At the time of Efuru’s release, she was working at the University of Lagos. This ended when the Biafra war broke out. The tensions between the the three large ethnic groups (Yoruba, Igbo, and Hausa-Fulani) only grew since the birth of an independent Nigeria. Abubakar Tafama Balewa, the first prime minister was Hausa. He was assassinated in 1966 during the first of 2 military coups that year. This was January, 1966. There was an anti-Igbo pogrom starting in May, about 100,000 died. It continued until October. Several Igbo fled to the west and north. The Igbos were treated with disdain and distrust, especially the North. The second military coup was July the same year. Igbos were still being harassed and targeted in parts the other regions particularly, Hausa-Fulani. An estimated 1 million Igbos returned to their home state. 1967, Emeka Ojuku, the Igbo military governor declared that his region was independent from the rest of Nigeria. The new president, Yakubu Gowon, sent in the military and cut off supply lines of food and resources. 2 million civilians starved to death, this took up majority of the death toll. 3 years later, the Igbos were forced to concede. Things have not reached this boiling point again but there is still tensions between the Igbo and rest of the nation.
|Google celebrating what would have been her 86th birthday on January 13, 2017|
Nwapa returned to Oguta to help out where she could. She saw how the women were running things while the men fought off the Nigerian army and navy. The women would sneak into Yoruba villages in disguise to get food and resources. This and other things she saw on the home front inspired her 2nd novel, Idu. At this time, she also married Gogo Nwakuche. They had 3 children (all of them lawyers now). Gogo was an industrialist but she was the breadwinner. This marriage surprised many. Gogo married up but her family and friends were always confounded by her choice of a husband. Already independent minded, the experience of the Biafra War kickstarted her into a political career, along with boosting her writing one.
Following the war, there were 350,000 orphans that needed care and a home. The Nigerian government shipped them off to several other African nations. Nwapa, as a person and the Minister for Health and Social Welfare in the Igbo region, did not like that approach. She organized a program to retrieve the shipped off orphans, track down their family remained, and reunited broken families as much as they possibly could. This was largely successful in bringing families back together from the war. She was then the Minister for Land, Survey, and Urban Development. During her time in office, she opened up Oguta Lake for the public. Oguta’s economy boomed with the influx of visitors. Her political career was voluntarily over in 1976, but in that time she garnered a lot of respect in that brief 6 years. She was the first women to hold between of those offices.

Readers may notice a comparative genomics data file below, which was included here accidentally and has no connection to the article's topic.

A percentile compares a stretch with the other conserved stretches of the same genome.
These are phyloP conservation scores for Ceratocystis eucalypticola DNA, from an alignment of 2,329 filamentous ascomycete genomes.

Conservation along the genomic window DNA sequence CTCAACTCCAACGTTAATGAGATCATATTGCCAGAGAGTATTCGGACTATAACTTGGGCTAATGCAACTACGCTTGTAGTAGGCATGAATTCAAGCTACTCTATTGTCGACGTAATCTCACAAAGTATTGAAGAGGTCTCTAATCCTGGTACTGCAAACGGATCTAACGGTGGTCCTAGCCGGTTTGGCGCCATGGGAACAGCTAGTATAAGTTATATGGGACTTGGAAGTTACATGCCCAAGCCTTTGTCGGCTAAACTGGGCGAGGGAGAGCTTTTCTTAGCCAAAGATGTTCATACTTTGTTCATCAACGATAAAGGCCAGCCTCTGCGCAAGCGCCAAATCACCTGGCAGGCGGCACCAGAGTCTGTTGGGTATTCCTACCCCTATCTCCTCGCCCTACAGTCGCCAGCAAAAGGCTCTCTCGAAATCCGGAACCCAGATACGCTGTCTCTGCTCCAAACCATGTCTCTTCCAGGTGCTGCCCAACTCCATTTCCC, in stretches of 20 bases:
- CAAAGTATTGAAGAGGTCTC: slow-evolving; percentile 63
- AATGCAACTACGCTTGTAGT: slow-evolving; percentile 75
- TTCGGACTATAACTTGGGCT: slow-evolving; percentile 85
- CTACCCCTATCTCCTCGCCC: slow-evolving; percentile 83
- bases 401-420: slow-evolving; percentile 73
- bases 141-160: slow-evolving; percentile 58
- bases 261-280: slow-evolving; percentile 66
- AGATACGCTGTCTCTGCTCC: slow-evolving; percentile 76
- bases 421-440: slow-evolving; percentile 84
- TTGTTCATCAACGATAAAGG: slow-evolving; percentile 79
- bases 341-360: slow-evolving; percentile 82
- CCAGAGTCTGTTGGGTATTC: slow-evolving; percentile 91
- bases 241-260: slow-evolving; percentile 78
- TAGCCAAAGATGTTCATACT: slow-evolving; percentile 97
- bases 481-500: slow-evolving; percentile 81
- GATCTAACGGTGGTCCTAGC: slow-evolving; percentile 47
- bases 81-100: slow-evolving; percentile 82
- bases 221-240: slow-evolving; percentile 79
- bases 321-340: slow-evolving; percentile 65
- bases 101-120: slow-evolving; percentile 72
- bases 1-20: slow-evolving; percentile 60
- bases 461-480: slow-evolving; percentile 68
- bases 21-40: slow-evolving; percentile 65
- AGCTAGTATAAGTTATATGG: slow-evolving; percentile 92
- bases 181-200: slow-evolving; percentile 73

Oguta gave her the chieftaincy title Ogbuefi (Killer of the Cow) of Oguta. This title was traditionally saved for men. Flora was the first (or one of the first) woman to hold this title. Also President Shehu Shagari bestowed the OON, Officer of the Order of the Niger, onto her in 1983. In the twilight of her career, she was a regular speaker and teacher at universities around the world. When she traveled, her kids would come along with her if possible. By all accounts, she was a warm and lovely person. Flora was also a big fan of Fela Kuti (son of Funmilayo Ransome-Kuti) and Tony Allen. She reached levels that weren't given to women and didn't change who she was.
She achieved many things throughout her political career. The achievements above are the most prominent but she did more. In her literature, women are central. The stories, plight, and triumphs of African women were always central. Efuru is the mission statement. It’s centered on Efuru, a successful trader, and her life. She’s independent and goes after what she wants despite the societal barriers. Politically, she always pushed women's issues and ways to help and empower women every chance she could. Perhaps, the most baffling aspect of this is her take on feminism. She did not call herself a feminist, instead she preferred the term, womanist. This does not change the outlook or impact of her career. The work speaks for itself.
In 1976, she went full-time as a writer. By this point, she had enough clout and influence to create her own publishing company. This was Tana Press. With this, she had the power to put out her work at the pace she wanted and created a space for other women in the writing world. Flora forged a path for herself and left it open for others to follow. During her lifetime, she was a towering international figure but was seemingly forgotten as soon as she died.
Flora Nwapa died on October 16, 1993 in Nigeria Teaching Hospital in Enugu from pneumonia. At the time of her death, she was working her final novel, The Lake Goddess. This was later published in 1995.
-Efuru, 1966, Heinenmann
-Idu, 1970, Heinenmann
-Never Again, 1975, Tana Press
-One Is Enough, 1981, Tana Press
-Women Are Different, 1986, Tana Press
-The Lake Goddess, 1995, Africa World Press
Short Fiction and Poetry
-This Is Lagos and Other Stories, 1971, Nwamife
-Wives At War and Other Stories, 1980, Nwamife
-Cassava Song and Rice Song, 1986, Tana Press
-Emeka, Driver’s Guard, 1972, University of London Press
-Mammywater, 1979, Tana Press
-The Adventures of Deke, 1980, Tana Press
-The Miracle Kittens, 1980, Tana Press
-Journey To Space, 1980, Tana Press
https://www.youtube.com/watch?v=3ZT5_YeTPos, House of Nwapa documentary by Onyeka Nwelue
https://www.youtube.com/watch?v=7JCvIvb8PpY, Biafran War Explained
https://www.youtube.com/watch?v=f9cSA1gLizE, Nigeria’s Civil War Explained - BBC News